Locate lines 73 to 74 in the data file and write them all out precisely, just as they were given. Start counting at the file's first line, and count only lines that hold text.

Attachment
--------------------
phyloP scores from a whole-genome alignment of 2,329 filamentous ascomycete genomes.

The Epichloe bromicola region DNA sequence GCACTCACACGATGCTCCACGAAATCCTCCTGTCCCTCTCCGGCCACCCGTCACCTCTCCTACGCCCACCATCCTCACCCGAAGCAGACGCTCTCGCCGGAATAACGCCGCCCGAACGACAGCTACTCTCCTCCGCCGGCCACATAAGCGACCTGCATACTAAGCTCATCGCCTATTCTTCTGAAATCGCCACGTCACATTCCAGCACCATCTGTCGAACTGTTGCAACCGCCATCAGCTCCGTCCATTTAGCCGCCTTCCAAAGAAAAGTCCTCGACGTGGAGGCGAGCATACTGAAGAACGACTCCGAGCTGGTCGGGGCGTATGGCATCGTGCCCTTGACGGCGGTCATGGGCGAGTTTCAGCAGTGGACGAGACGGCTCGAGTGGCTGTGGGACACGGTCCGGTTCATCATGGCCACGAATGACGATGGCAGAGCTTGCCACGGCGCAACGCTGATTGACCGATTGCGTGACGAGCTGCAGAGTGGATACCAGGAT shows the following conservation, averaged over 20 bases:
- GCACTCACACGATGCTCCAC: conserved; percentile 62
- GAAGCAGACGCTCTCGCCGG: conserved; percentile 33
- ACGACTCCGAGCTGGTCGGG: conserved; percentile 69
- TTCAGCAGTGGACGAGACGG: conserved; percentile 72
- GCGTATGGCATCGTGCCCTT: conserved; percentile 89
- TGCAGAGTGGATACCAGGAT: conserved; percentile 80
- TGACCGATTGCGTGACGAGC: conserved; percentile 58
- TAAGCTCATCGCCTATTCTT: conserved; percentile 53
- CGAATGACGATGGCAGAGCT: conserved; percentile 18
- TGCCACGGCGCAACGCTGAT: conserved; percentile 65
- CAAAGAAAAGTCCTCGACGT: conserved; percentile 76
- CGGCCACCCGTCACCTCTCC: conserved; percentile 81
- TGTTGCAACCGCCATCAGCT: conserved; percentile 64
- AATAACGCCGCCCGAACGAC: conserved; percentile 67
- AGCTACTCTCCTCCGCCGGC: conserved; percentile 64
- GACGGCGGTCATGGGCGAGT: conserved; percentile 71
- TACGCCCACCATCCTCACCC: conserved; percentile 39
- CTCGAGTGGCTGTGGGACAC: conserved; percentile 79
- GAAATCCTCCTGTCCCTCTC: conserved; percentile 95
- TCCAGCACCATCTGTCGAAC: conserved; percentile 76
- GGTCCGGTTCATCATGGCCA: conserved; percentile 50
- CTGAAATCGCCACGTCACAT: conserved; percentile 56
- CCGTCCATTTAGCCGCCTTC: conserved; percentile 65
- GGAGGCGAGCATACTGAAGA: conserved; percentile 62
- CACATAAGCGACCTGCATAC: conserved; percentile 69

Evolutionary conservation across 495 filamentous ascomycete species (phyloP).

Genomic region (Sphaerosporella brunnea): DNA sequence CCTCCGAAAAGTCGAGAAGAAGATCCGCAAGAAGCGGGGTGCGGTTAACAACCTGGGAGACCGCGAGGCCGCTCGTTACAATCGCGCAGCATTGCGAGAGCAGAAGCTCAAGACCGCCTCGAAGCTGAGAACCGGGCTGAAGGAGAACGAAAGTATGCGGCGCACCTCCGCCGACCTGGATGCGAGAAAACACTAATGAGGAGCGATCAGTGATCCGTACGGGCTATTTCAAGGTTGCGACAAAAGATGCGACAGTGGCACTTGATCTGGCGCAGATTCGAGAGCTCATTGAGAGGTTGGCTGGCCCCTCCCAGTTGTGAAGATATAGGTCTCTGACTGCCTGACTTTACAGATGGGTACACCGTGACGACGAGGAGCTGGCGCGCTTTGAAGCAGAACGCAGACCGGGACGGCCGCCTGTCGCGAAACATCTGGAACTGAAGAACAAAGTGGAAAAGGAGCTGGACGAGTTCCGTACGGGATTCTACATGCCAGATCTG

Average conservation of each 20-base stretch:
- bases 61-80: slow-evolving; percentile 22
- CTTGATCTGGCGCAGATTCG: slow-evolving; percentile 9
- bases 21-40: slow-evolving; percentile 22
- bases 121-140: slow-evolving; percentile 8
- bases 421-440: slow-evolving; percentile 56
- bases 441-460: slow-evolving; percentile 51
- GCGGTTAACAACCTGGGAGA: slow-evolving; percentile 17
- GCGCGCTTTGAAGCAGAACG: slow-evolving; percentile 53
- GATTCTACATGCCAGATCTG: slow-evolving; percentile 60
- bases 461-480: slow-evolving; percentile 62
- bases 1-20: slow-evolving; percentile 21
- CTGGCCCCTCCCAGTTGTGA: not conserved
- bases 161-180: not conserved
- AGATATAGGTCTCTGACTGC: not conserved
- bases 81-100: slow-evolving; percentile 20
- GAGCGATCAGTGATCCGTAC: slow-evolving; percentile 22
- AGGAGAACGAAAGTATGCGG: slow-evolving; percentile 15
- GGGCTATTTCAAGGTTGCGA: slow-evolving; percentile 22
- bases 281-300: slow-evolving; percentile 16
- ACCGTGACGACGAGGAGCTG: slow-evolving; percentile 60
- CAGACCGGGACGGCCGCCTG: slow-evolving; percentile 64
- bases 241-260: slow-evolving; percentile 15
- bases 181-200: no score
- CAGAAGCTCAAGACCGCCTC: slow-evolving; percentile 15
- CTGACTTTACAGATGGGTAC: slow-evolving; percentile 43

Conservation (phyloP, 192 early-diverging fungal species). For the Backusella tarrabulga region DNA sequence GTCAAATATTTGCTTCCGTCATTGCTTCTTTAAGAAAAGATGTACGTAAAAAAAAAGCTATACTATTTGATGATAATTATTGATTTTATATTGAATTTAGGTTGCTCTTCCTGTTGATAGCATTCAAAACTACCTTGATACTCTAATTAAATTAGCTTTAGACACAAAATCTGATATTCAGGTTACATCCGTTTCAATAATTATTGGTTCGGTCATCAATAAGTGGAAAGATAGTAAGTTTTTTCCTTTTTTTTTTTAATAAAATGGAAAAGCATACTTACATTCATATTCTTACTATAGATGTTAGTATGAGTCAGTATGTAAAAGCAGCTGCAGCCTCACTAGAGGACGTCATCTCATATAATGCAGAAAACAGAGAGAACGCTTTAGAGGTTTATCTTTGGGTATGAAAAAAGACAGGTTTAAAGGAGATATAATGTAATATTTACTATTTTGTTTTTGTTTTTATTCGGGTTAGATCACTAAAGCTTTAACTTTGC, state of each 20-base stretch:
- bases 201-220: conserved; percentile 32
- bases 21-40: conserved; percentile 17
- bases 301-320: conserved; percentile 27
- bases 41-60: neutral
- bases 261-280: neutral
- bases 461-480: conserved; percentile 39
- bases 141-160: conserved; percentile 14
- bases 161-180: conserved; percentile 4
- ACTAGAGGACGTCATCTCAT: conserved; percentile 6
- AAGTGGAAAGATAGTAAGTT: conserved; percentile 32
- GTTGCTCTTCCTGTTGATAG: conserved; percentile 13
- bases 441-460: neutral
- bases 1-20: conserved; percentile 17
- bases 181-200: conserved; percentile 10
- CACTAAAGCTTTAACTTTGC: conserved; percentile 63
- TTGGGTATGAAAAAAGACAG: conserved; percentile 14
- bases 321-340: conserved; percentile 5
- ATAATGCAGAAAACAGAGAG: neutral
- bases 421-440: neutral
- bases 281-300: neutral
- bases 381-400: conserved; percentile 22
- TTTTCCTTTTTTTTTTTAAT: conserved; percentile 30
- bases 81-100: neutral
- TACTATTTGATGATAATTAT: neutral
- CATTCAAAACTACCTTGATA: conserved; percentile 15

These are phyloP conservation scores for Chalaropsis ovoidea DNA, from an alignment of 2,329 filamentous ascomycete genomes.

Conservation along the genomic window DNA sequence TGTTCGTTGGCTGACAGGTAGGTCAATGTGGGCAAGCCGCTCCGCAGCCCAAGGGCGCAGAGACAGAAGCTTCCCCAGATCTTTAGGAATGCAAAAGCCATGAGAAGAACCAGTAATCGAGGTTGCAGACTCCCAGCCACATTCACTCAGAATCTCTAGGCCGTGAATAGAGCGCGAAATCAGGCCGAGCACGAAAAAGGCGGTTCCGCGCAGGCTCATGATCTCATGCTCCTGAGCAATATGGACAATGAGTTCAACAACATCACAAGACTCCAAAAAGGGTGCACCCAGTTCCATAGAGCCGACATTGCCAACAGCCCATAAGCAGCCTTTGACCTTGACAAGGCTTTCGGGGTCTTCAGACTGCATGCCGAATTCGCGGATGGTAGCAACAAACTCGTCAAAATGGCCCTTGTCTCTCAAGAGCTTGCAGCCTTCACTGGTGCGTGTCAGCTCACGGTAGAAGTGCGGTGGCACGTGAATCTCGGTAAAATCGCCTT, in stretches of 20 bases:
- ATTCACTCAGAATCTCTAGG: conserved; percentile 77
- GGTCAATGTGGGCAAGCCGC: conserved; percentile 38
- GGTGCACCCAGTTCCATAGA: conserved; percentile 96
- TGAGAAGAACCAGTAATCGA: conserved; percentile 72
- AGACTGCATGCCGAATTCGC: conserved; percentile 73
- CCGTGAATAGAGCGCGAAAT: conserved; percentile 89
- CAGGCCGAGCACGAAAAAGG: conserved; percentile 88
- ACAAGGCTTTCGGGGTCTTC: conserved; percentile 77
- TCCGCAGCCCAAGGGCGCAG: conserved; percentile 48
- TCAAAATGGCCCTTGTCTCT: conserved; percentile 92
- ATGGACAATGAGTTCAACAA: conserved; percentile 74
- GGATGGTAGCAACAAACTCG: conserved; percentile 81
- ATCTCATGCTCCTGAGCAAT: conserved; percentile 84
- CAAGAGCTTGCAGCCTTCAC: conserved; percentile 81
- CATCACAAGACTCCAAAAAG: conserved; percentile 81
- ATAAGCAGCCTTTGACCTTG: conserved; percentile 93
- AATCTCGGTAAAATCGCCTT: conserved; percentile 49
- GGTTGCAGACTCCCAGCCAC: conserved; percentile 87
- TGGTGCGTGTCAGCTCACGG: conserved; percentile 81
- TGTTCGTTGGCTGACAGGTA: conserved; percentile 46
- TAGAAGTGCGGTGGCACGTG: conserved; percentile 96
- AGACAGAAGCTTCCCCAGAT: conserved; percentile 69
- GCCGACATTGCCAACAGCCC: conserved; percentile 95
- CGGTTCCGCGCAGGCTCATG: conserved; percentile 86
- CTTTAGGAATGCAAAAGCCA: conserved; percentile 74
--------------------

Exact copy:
- bases 321-340: conserved; percentile 5
- ATAATGCAGAAAACAGAGAG: neutral